KONOW, Sten. Søndre Aurdal, Valdres 17.4.1867 — Oslo 29.6.1948. Norwegian Indo-Iranian Scholar. Professor in Oslo. Born in Central Norway as the son of minister Wollert Otto K. (of a merchant family from Bergen) and Anne Heyerdahl. Educated in Lillehammer, matriculated in 1884. Studies of classical and Germanic philology (under S. Bugge) at Christiania (Oslo). He learned Sanskrit under A. Torp, became interested in Indology and studied it then under Weber, Pischel, et al. at Berlin and Halle in 1886-87 and 1891-93. Ph.D. 1893 Halle. In 1894-96 employed in Oriental Department of Royal Library in Berlin. From 1896 PD and from 1899 Docent of Indian Philology at Christiania. In 1900-03 Grierson’s Assistant in the L.S.I. in London. After three years in Oslo from 1906 Government Epigraphist in India under J. Marshall. He participated in excavations at Sarnath, etc., also travelled much in Burma. In 1908 returned to Oslo, where he was given a new personal (eo.) chair of Indian Philology in 1910. In 1914-19 the first Professor of Indology at Colonial Institute (future university) in Hamburg, because of war he was unable to return to India. In 1919 returned to his Oslo chair, from which he retired in 1937. In 1924-25 visiting Professor at Santiniketan. Married in 1903 (widow 1931), two stepdaughters (one married with Morgenstierne).

Konow was a many-sided scholar and prolific author. In addition to his scholarly work, popular books and translations he wrote c. 200 articles about India for Norwegian newspapers. During his early years he was much interested in Pāli and Prakrits, with the L.S.I. also in modern languages of India (including the non-IE). Among his favourite subjects were Kharoṣṭhī epigraphy and chronological problems like the date of Kaniṣka. He became early involved in the study of the Central Asian fragments (first Saka publication in 1921). He was among the founders of the Acta Orientalia and its editor until his death.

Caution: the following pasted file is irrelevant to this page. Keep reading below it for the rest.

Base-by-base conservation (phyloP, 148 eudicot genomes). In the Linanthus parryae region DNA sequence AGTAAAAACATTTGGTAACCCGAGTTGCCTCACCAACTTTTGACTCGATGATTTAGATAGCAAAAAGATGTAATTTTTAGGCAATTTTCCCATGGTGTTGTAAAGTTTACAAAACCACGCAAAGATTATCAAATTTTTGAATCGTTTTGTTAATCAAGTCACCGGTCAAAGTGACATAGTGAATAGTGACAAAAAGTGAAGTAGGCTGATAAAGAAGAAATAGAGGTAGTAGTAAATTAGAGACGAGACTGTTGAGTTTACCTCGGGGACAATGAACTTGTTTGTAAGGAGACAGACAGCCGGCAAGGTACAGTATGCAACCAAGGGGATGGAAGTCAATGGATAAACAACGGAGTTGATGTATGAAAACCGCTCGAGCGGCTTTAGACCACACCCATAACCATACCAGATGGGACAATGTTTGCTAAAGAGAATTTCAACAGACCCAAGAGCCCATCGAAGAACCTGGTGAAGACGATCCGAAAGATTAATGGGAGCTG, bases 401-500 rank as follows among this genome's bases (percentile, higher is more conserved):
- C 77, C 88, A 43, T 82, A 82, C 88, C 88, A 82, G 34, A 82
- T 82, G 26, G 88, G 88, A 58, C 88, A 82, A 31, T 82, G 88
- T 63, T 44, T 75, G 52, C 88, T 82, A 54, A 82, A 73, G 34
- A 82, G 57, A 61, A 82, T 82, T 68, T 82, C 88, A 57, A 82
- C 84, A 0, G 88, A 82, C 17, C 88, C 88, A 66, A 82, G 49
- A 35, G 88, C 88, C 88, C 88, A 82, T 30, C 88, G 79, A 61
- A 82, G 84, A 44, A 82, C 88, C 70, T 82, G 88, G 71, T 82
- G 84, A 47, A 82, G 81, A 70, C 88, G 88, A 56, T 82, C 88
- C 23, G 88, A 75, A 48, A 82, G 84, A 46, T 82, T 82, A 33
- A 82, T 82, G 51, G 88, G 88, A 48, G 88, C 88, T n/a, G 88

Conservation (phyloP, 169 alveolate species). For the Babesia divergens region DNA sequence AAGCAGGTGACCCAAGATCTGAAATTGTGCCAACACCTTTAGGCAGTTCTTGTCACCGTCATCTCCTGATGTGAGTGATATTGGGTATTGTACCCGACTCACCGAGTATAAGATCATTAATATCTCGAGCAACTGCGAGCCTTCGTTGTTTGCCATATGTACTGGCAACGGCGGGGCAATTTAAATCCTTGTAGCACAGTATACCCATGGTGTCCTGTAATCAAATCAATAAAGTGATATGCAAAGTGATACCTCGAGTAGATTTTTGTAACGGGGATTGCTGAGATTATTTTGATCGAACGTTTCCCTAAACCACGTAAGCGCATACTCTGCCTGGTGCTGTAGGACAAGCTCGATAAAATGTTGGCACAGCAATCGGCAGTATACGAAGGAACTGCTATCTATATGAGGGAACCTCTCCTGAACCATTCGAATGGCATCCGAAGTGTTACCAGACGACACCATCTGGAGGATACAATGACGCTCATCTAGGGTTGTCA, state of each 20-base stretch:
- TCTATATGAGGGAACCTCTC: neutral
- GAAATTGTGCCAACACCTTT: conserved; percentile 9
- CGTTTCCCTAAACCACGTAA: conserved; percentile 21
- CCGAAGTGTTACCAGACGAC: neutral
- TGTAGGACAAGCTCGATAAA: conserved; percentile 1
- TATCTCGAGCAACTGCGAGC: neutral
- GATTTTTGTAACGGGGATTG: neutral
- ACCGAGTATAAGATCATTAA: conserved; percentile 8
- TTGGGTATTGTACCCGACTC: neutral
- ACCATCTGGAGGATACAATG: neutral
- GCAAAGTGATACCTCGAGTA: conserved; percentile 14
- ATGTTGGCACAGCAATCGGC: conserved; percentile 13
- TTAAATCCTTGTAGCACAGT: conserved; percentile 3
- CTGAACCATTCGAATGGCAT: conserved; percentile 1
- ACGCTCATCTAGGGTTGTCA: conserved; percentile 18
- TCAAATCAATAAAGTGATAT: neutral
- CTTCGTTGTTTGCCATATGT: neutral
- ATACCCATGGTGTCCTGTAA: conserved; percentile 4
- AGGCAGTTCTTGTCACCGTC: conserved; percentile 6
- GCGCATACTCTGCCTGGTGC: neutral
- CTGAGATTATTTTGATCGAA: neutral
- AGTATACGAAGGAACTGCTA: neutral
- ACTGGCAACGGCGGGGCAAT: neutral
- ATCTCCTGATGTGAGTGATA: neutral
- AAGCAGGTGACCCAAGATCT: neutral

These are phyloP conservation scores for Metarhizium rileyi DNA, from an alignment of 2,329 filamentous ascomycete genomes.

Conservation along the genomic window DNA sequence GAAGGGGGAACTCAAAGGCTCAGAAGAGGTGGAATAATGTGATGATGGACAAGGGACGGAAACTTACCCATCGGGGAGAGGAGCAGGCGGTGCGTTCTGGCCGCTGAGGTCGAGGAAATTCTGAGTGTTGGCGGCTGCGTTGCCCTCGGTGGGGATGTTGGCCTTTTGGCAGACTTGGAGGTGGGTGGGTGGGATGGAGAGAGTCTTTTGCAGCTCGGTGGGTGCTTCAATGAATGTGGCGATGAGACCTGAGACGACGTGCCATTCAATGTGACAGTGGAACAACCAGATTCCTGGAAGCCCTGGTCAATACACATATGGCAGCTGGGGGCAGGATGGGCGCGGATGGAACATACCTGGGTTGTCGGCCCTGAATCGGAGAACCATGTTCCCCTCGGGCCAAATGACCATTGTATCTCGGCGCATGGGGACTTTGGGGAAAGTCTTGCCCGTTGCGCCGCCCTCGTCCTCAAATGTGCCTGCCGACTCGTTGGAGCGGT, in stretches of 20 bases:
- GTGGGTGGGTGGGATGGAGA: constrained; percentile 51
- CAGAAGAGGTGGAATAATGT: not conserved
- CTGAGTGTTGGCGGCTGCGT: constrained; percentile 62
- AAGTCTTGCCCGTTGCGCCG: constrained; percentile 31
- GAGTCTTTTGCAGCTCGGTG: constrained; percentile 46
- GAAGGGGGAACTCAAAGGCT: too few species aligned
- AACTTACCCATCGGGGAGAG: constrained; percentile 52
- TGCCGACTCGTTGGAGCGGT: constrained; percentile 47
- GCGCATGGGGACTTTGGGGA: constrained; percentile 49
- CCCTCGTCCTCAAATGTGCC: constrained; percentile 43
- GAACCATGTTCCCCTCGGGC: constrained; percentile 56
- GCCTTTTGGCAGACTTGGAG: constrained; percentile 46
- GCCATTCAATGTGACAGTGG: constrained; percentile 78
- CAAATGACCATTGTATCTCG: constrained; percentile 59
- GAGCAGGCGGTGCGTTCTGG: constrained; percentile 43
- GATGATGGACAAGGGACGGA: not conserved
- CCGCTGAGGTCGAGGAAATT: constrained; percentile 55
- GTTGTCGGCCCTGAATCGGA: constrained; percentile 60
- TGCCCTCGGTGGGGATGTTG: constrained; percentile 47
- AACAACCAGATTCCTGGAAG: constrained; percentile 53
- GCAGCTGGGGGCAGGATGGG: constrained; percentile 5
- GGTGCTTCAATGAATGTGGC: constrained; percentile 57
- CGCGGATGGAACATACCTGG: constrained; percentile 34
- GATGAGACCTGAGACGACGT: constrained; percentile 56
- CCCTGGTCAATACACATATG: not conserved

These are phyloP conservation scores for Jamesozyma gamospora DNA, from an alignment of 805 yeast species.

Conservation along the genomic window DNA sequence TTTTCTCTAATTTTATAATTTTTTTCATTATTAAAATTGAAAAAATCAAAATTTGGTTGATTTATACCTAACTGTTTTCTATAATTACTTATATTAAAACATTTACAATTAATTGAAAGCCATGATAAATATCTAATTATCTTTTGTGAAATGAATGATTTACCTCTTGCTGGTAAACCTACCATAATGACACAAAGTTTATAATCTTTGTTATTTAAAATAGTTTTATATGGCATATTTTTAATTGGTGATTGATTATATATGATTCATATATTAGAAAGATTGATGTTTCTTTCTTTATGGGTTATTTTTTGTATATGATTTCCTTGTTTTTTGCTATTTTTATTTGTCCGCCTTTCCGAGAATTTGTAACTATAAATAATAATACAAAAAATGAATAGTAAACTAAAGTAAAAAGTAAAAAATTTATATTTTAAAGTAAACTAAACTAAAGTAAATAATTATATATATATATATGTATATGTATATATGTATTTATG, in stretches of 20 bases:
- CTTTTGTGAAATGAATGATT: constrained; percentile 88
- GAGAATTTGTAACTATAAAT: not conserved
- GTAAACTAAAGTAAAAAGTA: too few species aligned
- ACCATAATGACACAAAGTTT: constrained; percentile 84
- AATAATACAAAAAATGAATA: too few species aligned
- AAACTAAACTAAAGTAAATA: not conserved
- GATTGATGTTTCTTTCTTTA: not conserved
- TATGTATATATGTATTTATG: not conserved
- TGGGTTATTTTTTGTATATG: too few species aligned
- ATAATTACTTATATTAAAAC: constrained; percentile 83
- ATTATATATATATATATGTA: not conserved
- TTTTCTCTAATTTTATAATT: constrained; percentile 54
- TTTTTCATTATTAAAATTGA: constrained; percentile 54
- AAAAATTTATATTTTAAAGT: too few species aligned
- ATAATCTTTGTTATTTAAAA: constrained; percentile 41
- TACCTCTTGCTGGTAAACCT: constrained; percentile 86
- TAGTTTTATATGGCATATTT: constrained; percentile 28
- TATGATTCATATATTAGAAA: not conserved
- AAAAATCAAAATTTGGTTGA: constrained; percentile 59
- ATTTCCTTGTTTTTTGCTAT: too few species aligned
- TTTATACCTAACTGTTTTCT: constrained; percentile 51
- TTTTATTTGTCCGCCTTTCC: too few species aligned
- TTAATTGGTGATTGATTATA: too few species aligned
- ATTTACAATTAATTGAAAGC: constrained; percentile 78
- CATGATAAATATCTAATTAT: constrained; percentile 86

Publications: “Asoka-indskriftenes Girnar-dialekt”, Akad. Afh. til Sophus Bugge 1889, 45-57.

Diss. Über das SVB. 31 p., part of: Das Samavidhāna Brāhmaṇa. Ein altindisches Handbuch der Zauberei. Eingeleitet und übersetzt. 7+82 p. Halle 1893.

Rāja-Šekhara: Karpūra-Mañjarī. A drama. Critically edited in the original Prākrit, with glossarial index, and an essay on the life and writings of the poet by S. Konow. Transl. into English with notes by C. R. Lanman. 315 p. H.O.S. 4. Cambridge, Mass. 1901.

Edited in the L.S.I. the volumes dealing with Tibeto-Burman, Munda, Dravidian, Marathi, Bhil and Gipsy languages. 1901ff.

– “Notes on the Munda Family of Speech in India”, Anthropos 3, 1908, 68-82; “The Home of Paiśācī”, ZDMG 64, 1910, 95-118; “Notes on the Classification of Bashgali”, JRAS 1911, 1-43.

Bashgali dictionary: an analysis of Colonel J. Davidson’s notes on the Bashgali language. 307 p. JASB N.S. 9, Extra-No. Calcutta 1913.

Indien unter der englischer Herrschaft. 7+142 p. Tübingen 1915; Indien. 130 p. Natur und Geisteswelt. Lp. & B. 1917; Spanish tr. India. Barcelona & Buenos Aires 1926.